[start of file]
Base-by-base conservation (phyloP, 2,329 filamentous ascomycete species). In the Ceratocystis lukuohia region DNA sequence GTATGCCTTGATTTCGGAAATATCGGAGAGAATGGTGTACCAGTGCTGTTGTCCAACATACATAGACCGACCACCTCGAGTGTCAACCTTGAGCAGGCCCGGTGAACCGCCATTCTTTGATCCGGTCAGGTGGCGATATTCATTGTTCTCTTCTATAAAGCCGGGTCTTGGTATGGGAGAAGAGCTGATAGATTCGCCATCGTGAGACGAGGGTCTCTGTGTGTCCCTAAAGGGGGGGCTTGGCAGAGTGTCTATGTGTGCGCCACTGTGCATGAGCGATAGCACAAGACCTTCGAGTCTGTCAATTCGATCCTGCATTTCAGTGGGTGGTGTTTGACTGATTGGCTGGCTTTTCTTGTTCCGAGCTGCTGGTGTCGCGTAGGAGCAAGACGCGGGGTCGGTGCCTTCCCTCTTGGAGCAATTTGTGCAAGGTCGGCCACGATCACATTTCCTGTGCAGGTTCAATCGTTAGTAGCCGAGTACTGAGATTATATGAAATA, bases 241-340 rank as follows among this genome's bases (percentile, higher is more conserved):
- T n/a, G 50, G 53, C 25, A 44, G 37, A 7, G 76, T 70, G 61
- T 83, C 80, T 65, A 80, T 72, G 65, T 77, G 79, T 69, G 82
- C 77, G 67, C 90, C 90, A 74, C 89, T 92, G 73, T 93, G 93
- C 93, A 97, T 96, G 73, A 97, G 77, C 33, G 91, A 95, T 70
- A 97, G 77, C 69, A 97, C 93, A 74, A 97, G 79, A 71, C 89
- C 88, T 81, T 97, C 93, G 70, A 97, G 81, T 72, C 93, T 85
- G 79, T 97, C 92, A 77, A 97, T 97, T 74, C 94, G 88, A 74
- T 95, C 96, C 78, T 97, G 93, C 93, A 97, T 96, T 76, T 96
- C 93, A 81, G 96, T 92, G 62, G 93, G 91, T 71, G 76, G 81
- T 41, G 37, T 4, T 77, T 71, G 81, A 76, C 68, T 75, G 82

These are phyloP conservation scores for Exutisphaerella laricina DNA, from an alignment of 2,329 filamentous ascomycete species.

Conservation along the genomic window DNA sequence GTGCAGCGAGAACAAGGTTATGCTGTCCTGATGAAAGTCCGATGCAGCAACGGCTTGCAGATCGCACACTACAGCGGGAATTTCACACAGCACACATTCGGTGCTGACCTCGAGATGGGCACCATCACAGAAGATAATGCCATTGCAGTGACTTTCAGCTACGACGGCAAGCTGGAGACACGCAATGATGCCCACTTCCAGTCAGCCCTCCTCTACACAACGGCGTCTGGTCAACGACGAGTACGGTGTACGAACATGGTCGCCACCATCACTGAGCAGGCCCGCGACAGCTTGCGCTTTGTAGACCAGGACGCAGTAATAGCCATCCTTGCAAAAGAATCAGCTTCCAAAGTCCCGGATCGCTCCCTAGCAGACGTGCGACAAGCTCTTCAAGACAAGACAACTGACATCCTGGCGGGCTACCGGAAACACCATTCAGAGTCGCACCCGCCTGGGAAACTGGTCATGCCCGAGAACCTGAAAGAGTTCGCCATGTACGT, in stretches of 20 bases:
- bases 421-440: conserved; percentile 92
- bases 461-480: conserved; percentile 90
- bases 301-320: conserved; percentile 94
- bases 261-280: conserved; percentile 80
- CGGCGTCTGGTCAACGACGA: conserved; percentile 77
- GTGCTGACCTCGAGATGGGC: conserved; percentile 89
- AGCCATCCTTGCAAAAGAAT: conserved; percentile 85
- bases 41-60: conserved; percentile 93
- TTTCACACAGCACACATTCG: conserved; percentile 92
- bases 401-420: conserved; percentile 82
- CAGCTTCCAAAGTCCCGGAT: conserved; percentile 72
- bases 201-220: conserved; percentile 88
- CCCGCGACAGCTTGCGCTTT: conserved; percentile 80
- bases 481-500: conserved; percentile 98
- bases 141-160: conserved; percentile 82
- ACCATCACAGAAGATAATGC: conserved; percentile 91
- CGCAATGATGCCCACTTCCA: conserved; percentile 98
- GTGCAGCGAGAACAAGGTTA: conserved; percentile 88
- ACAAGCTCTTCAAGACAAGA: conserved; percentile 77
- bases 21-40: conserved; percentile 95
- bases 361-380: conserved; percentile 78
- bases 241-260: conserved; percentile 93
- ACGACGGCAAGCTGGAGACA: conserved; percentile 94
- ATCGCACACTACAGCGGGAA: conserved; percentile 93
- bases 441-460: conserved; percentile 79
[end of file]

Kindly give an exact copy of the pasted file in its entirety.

Base-by-base conservation (phyloP, 2,329 filamentous ascomycete species). In the Ceratocystis lukuohia region DNA sequence GTATGCCTTGATTTCGGAAATATCGGAGAGAATGGTGTACCAGTGCTGTTGTCCAACATACATAGACCGACCACCTCGAGTGTCAACCTTGAGCAGGCCCGGTGAACCGCCATTCTTTGATCCGGTCAGGTGGCGATATTCATTGTTCTCTTCTATAAAGCCGGGTCTTGGTATGGGAGAAGAGCTGATAGATTCGCCATCGTGAGACGAGGGTCTCTGTGTGTCCCTAAAGGGGGGGCTTGGCAGAGTGTCTATGTGTGCGCCACTGTGCATGAGCGATAGCACAAGACCTTCGAGTCTGTCAATTCGATCCTGCATTTCAGTGGGTGGTGTTTGACTGATTGGCTGGCTTTTCTTGTTCCGAGCTGCTGGTGTCGCGTAGGAGCAAGACGCGGGGTCGGTGCCTTCCCTCTTGGAGCAATTTGTGCAAGGTCGGCCACGATCACATTTCCTGTGCAGGTTCAATCGTTAGTAGCCGAGTACTGAGATTATATGAAATA, bases 241-340 rank as follows among this genome's bases (percentile, higher is more conserved):
- T n/a, G 50, G 53, C 25, A 44, G 37, A 7, G 76, T 70, G 61
- T 83, C 80, T 65, A 80, T 72, G 65, T 77, G 79, T 69, G 82
- C 77, G 67, C 90, C 90, A 74, C 89, T 92, G 73, T 93, G 93
- C 93, A 97, T 96, G 73, A 97, G 77, C 33, G 91, A 95, T 70
- A 97, G 77, C 69, A 97, C 93, A 74, A 97, G 79, A 71, C 89
- C 88, T 81, T 97, C 93, G 70, A 97, G 81, T 72, C 93, T 85
- G 79, T 97, C 92, A 77, A 97, T 97, T 74, C 94, G 88, A 74
- T 95, C 96, C 78, T 97, G 93, C 93, A 97, T 96, T 76, T 96
- C 93, A 81, G 96, T 92, G 62, G 93, G 91, T 71, G 76, G 81
- T 41, G 37, T 4, T 77, T 71, G 81, A 76, C 68, T 75, G 82

These are phyloP conservation scores for Exutisphaerella laricina DNA, from an alignment of 2,329 filamentous ascomycete species.

Conservation along the genomic window DNA sequence GTGCAGCGAGAACAAGGTTATGCTGTCCTGATGAAAGTCCGATGCAGCAACGGCTTGCAGATCGCACACTACAGCGGGAATTTCACACAGCACACATTCGGTGCTGACCTCGAGATGGGCACCATCACAGAAGATAATGCCATTGCAGTGACTTTCAGCTACGACGGCAAGCTGGAGACACGCAATGATGCCCACTTCCAGTCAGCCCTCCTCTACACAACGGCGTCTGGTCAACGACGAGTACGGTGTACGAACATGGTCGCCACCATCACTGAGCAGGCCCGCGACAGCTTGCGCTTTGTAGACCAGGACGCAGTAATAGCCATCCTTGCAAAAGAATCAGCTTCCAAAGTCCCGGATCGCTCCCTAGCAGACGTGCGACAAGCTCTTCAAGACAAGACAACTGACATCCTGGCGGGCTACCGGAAACACCATTCAGAGTCGCACCCGCCTGGGAAACTGGTCATGCCCGAGAACCTGAAAGAGTTCGCCATGTACGT, in stretches of 20 bases:
- bases 421-440: conserved; percentile 92
- bases 461-480: conserved; percentile 90
- bases 301-320: conserved; percentile 94
- bases 261-280: conserved; percentile 80
- CGGCGTCTGGTCAACGACGA: conserved; percentile 77
- GTGCTGACCTCGAGATGGGC: conserved; percentile 89
- AGCCATCCTTGCAAAAGAAT: conserved; percentile 85
- bases 41-60: conserved; percentile 93
- TTTCACACAGCACACATTCG: conserved; percentile 92
- bases 401-420: conserved; percentile 82
- CAGCTTCCAAAGTCCCGGAT: conserved; percentile 72
- bases 201-220: conserved; percentile 88
- CCCGCGACAGCTTGCGCTTT: conserved; percentile 80
- bases 481-500: conserved; percentile 98
- bases 141-160: conserved; percentile 82
- ACCATCACAGAAGATAATGC: conserved; percentile 91
- CGCAATGATGCCCACTTCCA: conserved; percentile 98
- GTGCAGCGAGAACAAGGTTA: conserved; percentile 88
- ACAAGCTCTTCAAGACAAGA: conserved; percentile 77
- bases 21-40: conserved; percentile 95
- bases 361-380: conserved; percentile 78
- bases 241-260: conserved; percentile 93
- ACGACGGCAAGCTGGAGACA: conserved; percentile 94
- ATCGCACACTACAGCGGGAA: conserved; percentile 93
- bases 441-460: conserved; percentile 79